Construction of unwritten contracts and language
539
Fraud and good faith
540
Identity
541
IntentMalice
542
Laws and ordinances
545
Negligence
546
Notice and knowledge
548
Payment
550
Possession and ownership
551
Probable cause
552
Reasonable time
553
Waiver and abandonment
556
Miscellaneous questions
558
CHAPTER XIV
561
Matters to be considered in advising a compromise
562
Authority to compromise
564
Offer to compromise
565
Consideration
566
Negotiating a compromise
568
Effect of a compromise
569
Abandonment and rescission 1
570
CHAPTER XV
572
Classes of submission
573
Importance of discriminating between a general and a partial sub mission
574
Statutory and common law submissions
575
When arbitration is advisable
577
When arbitration is inexpedient
579
Who may submit
581
What may be submitted
583
Revocation of submission
585
Ratification of submission
586
Specific performance of agreement to submit
587
Effect of agreement upon right to sue
588
Who may be arbitrators
590
Arbitrators must act together
591
Amending the verdict 1121
599
Case agreed or special case 1134
601
VOLUME II
602
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Passatges populars

Pàgina 5 - tis not so deep as a well, nor so wide as a church door ; but 'tis enough, 'twill serve : ask for me to-morrow, and you shall find me a grave man.
Pàgina 355 - Wall. 342, 347, it was said, that, " hi suits in equity, where relief is sought on the ground of fraud, the authorities are without conflict in support of the doctrine that, where the ignorance of the fraud has been produced by affirmative acts of the guilty party in concealing the facts from the other, the statute will not bar relief, provided suit is brought within proper tune after the discovery of the fraud.
Pàgina 249 - It is the essential criterion of appellate jurisdiction that it revises and corrects the proceedings in a cause already instituted, and does not create that cause.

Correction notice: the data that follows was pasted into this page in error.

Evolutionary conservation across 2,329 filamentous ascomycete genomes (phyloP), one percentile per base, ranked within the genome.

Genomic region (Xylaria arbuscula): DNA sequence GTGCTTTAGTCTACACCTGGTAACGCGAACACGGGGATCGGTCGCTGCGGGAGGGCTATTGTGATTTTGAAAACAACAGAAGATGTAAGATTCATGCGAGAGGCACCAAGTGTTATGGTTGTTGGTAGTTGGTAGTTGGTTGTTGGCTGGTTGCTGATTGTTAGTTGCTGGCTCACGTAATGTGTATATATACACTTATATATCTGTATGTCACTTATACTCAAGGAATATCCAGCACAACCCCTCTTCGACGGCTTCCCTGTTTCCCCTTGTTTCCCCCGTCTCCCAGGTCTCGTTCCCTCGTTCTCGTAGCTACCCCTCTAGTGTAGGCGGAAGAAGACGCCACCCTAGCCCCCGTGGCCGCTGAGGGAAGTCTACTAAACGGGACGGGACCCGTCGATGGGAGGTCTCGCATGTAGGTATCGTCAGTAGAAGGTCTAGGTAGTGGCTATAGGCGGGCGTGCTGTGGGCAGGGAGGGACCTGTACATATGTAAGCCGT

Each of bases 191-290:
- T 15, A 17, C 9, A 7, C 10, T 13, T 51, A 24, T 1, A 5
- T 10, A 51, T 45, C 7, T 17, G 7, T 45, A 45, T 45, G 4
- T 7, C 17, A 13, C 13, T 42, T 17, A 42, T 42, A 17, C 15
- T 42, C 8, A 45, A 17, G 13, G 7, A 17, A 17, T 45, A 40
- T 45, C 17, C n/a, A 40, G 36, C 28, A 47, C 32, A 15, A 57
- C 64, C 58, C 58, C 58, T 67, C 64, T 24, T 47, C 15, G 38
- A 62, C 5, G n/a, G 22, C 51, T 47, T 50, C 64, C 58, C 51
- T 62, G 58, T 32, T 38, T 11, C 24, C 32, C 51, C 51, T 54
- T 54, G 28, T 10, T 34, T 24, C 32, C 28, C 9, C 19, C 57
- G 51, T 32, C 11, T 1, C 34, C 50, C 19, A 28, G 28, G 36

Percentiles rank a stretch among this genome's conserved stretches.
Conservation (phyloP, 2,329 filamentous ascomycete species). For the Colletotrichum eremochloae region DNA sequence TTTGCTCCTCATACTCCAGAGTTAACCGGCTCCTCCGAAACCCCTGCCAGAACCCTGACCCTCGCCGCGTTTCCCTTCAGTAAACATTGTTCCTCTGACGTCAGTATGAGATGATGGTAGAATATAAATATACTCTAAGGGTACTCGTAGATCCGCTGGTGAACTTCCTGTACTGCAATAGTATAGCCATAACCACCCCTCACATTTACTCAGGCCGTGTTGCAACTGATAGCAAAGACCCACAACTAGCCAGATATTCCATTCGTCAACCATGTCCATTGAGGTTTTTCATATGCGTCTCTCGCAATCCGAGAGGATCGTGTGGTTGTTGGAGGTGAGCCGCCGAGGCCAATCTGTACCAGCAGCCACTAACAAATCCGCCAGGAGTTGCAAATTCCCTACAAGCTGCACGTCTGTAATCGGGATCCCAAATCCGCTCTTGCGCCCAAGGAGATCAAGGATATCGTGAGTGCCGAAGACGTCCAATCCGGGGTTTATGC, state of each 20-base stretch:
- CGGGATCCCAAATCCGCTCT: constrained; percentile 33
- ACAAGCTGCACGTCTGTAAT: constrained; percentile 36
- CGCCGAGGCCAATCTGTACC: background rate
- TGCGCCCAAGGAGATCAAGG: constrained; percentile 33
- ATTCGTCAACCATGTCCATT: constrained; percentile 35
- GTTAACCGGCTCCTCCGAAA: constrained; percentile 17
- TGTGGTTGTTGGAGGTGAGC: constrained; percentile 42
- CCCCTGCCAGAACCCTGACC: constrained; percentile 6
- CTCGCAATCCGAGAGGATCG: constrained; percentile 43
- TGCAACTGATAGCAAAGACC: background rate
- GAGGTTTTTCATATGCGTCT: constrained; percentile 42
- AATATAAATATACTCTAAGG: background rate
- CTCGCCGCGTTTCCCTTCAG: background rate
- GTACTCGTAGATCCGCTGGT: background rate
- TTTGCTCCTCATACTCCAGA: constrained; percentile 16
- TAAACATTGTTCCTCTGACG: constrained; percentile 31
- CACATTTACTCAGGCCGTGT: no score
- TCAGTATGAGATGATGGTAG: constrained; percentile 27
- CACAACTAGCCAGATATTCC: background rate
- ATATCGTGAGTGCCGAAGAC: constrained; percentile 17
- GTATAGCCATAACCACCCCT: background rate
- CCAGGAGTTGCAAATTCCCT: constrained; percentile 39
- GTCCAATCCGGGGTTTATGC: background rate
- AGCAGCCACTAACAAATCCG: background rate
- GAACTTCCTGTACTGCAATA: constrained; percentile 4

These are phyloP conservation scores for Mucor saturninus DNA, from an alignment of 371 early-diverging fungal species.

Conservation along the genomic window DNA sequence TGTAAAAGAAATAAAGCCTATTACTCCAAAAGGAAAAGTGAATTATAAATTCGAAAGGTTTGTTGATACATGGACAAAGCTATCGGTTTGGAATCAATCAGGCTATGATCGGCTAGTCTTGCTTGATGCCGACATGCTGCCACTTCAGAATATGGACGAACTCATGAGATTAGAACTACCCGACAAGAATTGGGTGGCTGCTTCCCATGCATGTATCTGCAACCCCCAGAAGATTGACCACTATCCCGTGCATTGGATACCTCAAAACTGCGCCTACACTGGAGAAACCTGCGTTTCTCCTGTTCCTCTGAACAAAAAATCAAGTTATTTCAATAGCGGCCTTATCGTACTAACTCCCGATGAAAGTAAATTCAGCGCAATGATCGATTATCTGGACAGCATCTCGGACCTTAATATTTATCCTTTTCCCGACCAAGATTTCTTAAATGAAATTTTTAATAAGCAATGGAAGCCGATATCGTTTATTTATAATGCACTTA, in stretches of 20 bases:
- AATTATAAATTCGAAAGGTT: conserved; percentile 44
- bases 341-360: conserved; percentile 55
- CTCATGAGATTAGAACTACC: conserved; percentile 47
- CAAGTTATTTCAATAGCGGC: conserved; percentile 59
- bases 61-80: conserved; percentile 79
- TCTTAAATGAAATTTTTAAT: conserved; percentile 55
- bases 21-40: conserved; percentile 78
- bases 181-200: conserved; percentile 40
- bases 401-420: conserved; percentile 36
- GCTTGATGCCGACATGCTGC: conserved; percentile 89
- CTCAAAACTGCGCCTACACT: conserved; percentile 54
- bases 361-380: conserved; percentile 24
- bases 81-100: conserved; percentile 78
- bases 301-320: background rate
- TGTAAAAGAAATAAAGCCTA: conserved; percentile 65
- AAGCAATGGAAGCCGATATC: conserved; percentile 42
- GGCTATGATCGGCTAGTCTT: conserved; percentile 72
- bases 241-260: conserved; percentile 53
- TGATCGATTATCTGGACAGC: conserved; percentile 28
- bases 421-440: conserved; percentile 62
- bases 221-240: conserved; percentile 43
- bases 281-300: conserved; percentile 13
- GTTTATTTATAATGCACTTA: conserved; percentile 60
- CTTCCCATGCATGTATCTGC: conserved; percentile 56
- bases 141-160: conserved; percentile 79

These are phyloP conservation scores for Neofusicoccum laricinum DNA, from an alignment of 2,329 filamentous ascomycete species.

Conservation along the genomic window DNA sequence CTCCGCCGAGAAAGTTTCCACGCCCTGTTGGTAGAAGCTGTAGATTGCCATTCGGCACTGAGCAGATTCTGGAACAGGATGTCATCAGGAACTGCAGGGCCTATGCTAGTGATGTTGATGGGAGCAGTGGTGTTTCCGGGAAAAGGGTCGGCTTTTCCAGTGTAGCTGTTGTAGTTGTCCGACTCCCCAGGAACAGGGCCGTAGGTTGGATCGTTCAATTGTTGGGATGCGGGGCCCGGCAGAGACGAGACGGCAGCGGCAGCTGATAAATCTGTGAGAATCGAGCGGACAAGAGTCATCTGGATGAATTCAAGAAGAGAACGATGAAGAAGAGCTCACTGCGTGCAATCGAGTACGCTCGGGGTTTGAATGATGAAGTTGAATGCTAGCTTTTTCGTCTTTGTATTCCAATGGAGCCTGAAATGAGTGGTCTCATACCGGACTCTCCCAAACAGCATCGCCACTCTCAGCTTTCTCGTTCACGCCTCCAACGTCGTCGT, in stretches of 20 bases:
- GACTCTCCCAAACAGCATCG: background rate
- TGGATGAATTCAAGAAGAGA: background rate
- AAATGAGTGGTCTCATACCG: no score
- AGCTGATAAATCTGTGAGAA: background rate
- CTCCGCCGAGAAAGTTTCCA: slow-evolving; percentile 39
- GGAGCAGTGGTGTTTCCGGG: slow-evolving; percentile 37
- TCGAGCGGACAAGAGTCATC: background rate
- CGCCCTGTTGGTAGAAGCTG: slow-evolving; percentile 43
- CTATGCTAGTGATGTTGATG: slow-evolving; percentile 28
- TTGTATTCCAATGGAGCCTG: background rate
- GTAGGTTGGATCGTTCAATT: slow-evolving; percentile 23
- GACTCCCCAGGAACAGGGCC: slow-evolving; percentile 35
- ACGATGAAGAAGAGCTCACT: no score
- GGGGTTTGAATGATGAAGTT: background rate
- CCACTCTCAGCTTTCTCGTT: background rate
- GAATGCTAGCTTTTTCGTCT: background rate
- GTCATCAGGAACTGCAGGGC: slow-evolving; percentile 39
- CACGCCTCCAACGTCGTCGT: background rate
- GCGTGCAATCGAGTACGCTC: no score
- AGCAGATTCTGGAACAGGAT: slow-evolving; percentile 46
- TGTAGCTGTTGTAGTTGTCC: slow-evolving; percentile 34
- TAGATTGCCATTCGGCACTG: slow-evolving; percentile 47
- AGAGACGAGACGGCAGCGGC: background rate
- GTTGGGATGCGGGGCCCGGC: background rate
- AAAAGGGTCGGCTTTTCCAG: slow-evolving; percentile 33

Pàgina 212 - An officer de facto is one whose acts though not those of a lawful officer, the law, upon principles of policy and justice, will hold valid so far as they involve the interests of the public and third persons, where the duties of the office were exercised...
Pàgina 61 - ... although we think we govern our words, and prescribe it well, "Loquendum ut vulgus, sentiendum ut sapientes;" yet certain it is that words, as a Tartar's bow, do shoot back upon the understanding of the wisest, and mightily entangle and pervert the judgment...
Pàgina 82 - Let any one watch the manner in which he himself unravels any complicated mass of evidence ; let him observe how, for instance, he elicits the true history of any occurrence from the involved statements of one or of many witnesses...
Pàgina 280 - A decree cannot operate beyond the State in which the jurisdiction is exercised. It is not in the power of one State to prescribe the mode by which real property shall be conveyed in another. This principle is too clear to admit of doubt.
Pàgina 278 - In truth, nothing can be more unfounded than the doubts of the jurisdiction. That is grounded, like all other jurisdiction of the court, not upon any pretension to the exercise of judicial and administrative rights abroad, but on the circumstance of the person of the party, on whom this order is made, being within the power of the court.
Pàgina 278 - ... necessary parties are before a court of equity, It is Immaterial that the res of the controversy, whether It be real or personal property, Is beyond the territorial jurisdiction of the tribunal. It has the power to compel the defendant to do all things necessary, according to the lex loci rel sitse, which he could do voluntarily, to give full effect to the decree against him.
Pàgina 80 - Order is the sanity of the mind, the health of the body, the peace of the city, the security of the state. As the beams to a house, as the bones to the microcosm of man, so is order to all things.